Our view: Death of 20-year-old in Towson a sobering reminder of our failure to properly accommodate bicyclists
In recent weeks, there has been an uproar in Baltimore over the presence of protected bicycle lanes in Canton and elsewhere. Local residents resented the loss of parking spaces, and some feared that narrowed streets might interfere with fire trucks or other emergency vehicles. The Potomac Street bike lane was subsequently ordered removed (though a judge has halted that action with a temporary restraining order), and last week, Mayor Catherine Pugh announced a citywide review of bike lanes and parking, a move some see as the beginning of the end of bike-friendly policies in the city.
On Monday night, there was a sobering reminder of the vulnerability of bicyclists even on one of the widest and most heavily biked of local thoroughfares with the death of Aaron Laciny, a cyclist struck by not one but two vehicles shortly after 10:30 p.m. The 20-year-old was traveling south at the 6200 block of Charles Street near Woodbrook Lane in Towson when he was struck by a hit-and-run driver. According to Baltimore County police, he was then struck by a second driver who stopped to render aid. Mr. Laciny was then taken to Greater Baltimore Medical Center where he died. As of Tuesday, investigators were asking for help in their search for the first driver who likely has a damaged front bumper.
Perhaps it isn't fair to imply that those who protest bike lanes in their neighborhoods are indifferent to such tragedies. Certainly, they didn't fatally injure the victim. That chore was likely accomplished by some negligent driver who may have been impaired, speeding or simply inattentive. But how sympathetic — or even well informed — is the motoring public toward cyclists? Based on some of the language that has informed the recent debate over bike lanes, maybe not very.
Cyclists represent a small fraction of road fatalities, about 2 percent per year. But in 2015, the last full year for which crash statistics are available, 817 bicyclists were killed in crashes with motor vehicles, a 13 percent increase from the previous year and the highest number in two decades. Statistics show it isn't little kids getting killed in such collisions, it's people age 20 and older and far more likely male than female. June and July are the cruelest months with 22 percent of the fatalities, and from 3 p.m. until midnight is when 60 percent take place, according to an Insurance Institute for Highway Safety study.
Increased traffic congestion may play a role in this trend, but surely so does increased bike use by commuters. More and more, younger people are choosing to bike to work, and communities that fail to make accommodations for these riders are playing with fire.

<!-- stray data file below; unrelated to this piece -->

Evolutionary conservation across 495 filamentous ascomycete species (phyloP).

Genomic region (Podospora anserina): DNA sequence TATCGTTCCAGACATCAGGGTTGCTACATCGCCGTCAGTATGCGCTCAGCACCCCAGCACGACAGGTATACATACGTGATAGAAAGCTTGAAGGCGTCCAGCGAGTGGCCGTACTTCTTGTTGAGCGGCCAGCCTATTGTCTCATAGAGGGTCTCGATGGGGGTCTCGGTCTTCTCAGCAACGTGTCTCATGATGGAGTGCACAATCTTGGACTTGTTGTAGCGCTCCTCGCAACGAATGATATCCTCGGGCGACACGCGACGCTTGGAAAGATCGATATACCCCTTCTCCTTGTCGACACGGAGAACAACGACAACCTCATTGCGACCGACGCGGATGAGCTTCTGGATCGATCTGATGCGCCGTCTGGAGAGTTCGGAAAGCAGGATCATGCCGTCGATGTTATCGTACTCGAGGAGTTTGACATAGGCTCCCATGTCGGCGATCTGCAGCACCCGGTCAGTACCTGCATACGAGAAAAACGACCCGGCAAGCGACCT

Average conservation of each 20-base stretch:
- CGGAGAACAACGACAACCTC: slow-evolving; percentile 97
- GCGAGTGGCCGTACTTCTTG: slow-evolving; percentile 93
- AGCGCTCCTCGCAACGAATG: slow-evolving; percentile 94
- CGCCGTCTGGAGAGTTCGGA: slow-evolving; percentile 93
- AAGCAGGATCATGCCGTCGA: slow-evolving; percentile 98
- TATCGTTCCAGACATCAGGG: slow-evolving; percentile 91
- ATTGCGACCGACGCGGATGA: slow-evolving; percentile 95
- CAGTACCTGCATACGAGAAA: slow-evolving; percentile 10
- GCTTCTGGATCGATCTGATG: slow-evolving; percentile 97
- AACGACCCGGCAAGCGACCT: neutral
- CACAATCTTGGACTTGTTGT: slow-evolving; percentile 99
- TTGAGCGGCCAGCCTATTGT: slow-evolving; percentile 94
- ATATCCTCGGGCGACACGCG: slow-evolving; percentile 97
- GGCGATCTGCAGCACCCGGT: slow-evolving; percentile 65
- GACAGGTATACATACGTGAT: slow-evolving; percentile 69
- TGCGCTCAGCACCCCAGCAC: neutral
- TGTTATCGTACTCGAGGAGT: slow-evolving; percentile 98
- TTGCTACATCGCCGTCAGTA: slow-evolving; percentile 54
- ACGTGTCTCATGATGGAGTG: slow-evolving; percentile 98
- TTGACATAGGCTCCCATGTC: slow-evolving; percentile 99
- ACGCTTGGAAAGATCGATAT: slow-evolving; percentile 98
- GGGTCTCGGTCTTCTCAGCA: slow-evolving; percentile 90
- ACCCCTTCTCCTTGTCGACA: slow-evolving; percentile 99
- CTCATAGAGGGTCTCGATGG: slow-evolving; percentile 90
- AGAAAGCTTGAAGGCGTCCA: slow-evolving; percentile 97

If Baltimore, in particular, wants to attract young professionals, it must invest more in public infrastructure that enables them to walk, bike or take public transportation to work. And suburban communities like Towson are surely in the same boat. Sharing the road is not a luxury, it's an economic necessity.
And yet we have heard the complaints — that cars outnumber bikes enormously and therefore deserve priority treatment or that cyclists sometimes fail to follow the rules of the road themselves and thereby attract dangerous encounters. But neither absolves motorists from their responsibility to drive safely. If Baltimore area drivers prove incapable of looking out for bikers or observing the state law requiring three feet of clearance when passing, then perhaps designated corridors of protected bike lanes with physical barriers and narrowed driving lanes are the better answer, or at least a big part of the answer. It's fair for Baltimore to debate the right locations and configurations of protected bike lanes, and we need to be willing to make adjustments in cases where they aren't working as intended. But the need for such accommodations should by this point be undeniable. One way or the other, the bicyclists are coming.
The physics of a bike versus motorized vehicle encounter is not going to change. A bike weighs 20 pounds, a car perhaps 4,000. The car is going to win that battle every time. Clearly, bikers have to be vigilant of the next dog running in the street, the car door unexpectedly opening, the truck that fails to use its blinkers when turning. But that kind of defensive mentality ought to inform motorists, too. And it wouldn't hurt to simply show a little appreciation for those who brave city and suburban streets by bicycle. Each represents one fewer car on the road and one fewer competitor for those limited parking spaces, a slightly smaller carbon footprint, the choice of a healthier lifestyle. "We're on this road together," is the theme of the latest bike safety campaign with a underlying message of "expect and respect." Is it really such a sacrifice to use extra caution on behalf of someone who may be a friend, a neighbor or even a family member? If so, try explaining why to those who knew and loved Aaron Laciny.
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